Holy hot moly. Some way, somehow, with some grit, determination, and a whole lot of help I graduated from the US Coast Guard Academy. I took the long way around, so to speak, but I made it nonetheless. Last Wednesday I walked across the stage to receive a BS in Marine and Environmental Science, and an Officer’s Commission to the Coast Guard. While it is all still settling in, it is undoubtedly one of my greatest achievements yet.
First of all, I never would have made it through without the incredible support of so many different people. Some were there for the entire ride, others hopped on and off as life ebbed and flowed. In either capacity, their impact was invaluable. In some cases, the support that I received was not as clearly positive as you might think. In my high school yearbook, a friend signed with the quote “Reid, I know you will reach for the stars… but maybe you should reach for the low ones, so it doesn’t hurt as bad when you fall.” I fell alright. Lots of times. The worst was the outright tumbling faceplant of receiving a letter of disenrollment after my first semester. That experience and many others of my own doing forced me to reach deep down, first find the bootstraps, and then haul them back up to do what needed doing.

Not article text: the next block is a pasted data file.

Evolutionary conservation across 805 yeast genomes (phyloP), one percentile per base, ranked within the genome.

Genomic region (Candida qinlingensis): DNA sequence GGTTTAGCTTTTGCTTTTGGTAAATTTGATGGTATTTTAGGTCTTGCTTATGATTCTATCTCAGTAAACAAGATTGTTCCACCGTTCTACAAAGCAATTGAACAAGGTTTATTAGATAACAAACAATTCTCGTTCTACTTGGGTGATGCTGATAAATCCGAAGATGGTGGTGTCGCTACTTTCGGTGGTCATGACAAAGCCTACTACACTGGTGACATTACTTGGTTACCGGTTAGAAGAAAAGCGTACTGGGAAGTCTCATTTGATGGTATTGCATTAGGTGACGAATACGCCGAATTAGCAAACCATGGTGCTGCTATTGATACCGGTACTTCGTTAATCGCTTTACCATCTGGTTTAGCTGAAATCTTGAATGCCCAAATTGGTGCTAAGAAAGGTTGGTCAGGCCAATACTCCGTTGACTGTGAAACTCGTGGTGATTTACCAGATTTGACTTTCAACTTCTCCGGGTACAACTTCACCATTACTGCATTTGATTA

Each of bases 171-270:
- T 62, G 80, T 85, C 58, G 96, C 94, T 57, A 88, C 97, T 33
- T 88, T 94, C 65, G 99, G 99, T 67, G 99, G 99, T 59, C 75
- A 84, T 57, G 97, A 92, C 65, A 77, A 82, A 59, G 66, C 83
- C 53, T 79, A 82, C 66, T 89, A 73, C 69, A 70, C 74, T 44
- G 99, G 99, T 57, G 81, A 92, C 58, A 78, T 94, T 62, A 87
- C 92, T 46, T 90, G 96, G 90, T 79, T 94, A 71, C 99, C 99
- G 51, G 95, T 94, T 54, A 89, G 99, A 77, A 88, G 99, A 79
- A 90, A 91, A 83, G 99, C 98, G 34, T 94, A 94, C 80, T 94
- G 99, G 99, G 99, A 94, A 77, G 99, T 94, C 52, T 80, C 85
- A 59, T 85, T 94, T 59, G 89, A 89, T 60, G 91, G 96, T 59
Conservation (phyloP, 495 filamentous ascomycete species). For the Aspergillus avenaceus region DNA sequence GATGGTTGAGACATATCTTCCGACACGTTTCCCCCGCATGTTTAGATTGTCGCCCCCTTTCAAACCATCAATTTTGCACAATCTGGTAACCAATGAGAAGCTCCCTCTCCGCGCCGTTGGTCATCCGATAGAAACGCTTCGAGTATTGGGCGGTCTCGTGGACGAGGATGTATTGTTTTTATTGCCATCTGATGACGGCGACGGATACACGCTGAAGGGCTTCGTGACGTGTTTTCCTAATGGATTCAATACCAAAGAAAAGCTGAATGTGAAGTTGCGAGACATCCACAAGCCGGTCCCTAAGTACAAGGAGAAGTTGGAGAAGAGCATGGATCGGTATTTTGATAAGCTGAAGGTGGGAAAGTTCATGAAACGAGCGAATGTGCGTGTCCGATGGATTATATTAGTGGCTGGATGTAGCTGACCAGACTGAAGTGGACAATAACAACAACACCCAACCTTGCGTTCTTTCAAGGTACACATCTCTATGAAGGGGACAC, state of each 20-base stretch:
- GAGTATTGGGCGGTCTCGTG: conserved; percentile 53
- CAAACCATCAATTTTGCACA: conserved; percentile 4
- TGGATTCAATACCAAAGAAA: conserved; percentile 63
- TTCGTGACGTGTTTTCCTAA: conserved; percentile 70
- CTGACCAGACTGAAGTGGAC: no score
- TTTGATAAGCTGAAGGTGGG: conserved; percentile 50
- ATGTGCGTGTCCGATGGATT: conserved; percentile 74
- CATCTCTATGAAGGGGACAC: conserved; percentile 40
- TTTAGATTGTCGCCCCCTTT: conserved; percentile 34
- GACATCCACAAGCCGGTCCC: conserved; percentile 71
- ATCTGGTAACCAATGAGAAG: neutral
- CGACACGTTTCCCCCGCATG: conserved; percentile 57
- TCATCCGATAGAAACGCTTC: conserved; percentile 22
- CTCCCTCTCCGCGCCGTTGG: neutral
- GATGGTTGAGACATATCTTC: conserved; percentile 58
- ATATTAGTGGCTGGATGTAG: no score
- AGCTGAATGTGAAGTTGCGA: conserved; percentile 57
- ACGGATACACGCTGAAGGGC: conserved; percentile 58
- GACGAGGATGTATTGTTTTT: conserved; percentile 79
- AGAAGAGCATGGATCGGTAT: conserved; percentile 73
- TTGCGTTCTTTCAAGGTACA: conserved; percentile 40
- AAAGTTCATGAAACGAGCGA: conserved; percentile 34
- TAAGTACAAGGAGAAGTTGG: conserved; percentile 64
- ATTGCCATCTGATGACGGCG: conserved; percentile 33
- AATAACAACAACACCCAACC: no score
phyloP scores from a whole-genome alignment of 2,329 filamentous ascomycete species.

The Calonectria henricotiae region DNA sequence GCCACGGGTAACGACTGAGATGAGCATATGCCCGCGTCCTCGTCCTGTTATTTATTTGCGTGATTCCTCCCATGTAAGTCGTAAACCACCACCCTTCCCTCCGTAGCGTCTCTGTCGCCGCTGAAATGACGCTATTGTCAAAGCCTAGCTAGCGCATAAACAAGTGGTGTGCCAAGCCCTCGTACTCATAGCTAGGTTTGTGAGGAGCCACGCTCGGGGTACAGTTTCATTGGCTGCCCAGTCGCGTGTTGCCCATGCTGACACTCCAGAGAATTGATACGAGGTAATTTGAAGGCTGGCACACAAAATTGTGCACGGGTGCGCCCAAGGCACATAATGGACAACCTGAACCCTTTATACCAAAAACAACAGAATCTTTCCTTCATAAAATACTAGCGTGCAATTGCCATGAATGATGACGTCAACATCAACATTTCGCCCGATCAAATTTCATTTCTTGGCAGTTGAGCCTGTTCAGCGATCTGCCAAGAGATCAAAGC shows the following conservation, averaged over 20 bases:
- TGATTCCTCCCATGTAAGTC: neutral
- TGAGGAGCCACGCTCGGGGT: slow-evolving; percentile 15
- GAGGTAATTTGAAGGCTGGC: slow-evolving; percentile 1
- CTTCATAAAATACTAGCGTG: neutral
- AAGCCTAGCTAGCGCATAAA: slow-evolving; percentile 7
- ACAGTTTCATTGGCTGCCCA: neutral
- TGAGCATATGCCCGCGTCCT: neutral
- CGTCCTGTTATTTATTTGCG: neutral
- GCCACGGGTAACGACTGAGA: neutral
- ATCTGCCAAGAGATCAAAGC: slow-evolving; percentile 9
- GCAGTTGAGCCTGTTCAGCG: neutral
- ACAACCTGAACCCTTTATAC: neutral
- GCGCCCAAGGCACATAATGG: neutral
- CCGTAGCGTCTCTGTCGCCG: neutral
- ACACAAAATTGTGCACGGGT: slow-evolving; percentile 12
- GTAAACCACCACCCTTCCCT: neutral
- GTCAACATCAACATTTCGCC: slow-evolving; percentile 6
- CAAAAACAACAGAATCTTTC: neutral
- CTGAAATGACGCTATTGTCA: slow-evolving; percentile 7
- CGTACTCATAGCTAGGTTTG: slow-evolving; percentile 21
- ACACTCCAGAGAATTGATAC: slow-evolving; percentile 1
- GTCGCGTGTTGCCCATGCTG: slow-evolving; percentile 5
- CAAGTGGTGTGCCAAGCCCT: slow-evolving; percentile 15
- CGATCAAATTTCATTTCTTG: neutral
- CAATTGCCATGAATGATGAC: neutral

While there were plenty of trips, I had some pretty cool successes too. I was the first cadet to earn the Distinguished Rifleman’s Badge (#99 in the history of the CG program). I was a part of the team that worked to establish, research, write the policy, and operate the CG’s first social media response efforts in the wake of hurricanes Harvey, Irma, Michael, and Florence. That team was also the recipient of the CG’s service-wide 2018 Cultural Innovation Award. I received training to be a part of suicide intervention teams and later was certified to teach LivingWorks suicide alertness classes. While there were some others, these few are what I hope will define my Academy career.
Finally, there is the whole family of people that the Academy brought to me. We have been scattered to the seven seas. But the kinds of friendships that the Academy creates are the forever kind—the types unphased by a year or two apart.
Graduation brought the obvious question: Did you enjoy it? The best answer I have is that I cannot imagine who I would be without the time that I spent at CGA; I would not be who I am today, with the friends and memories that I cherish so dearly. Go graduation. Go 2019. Forever, go bears!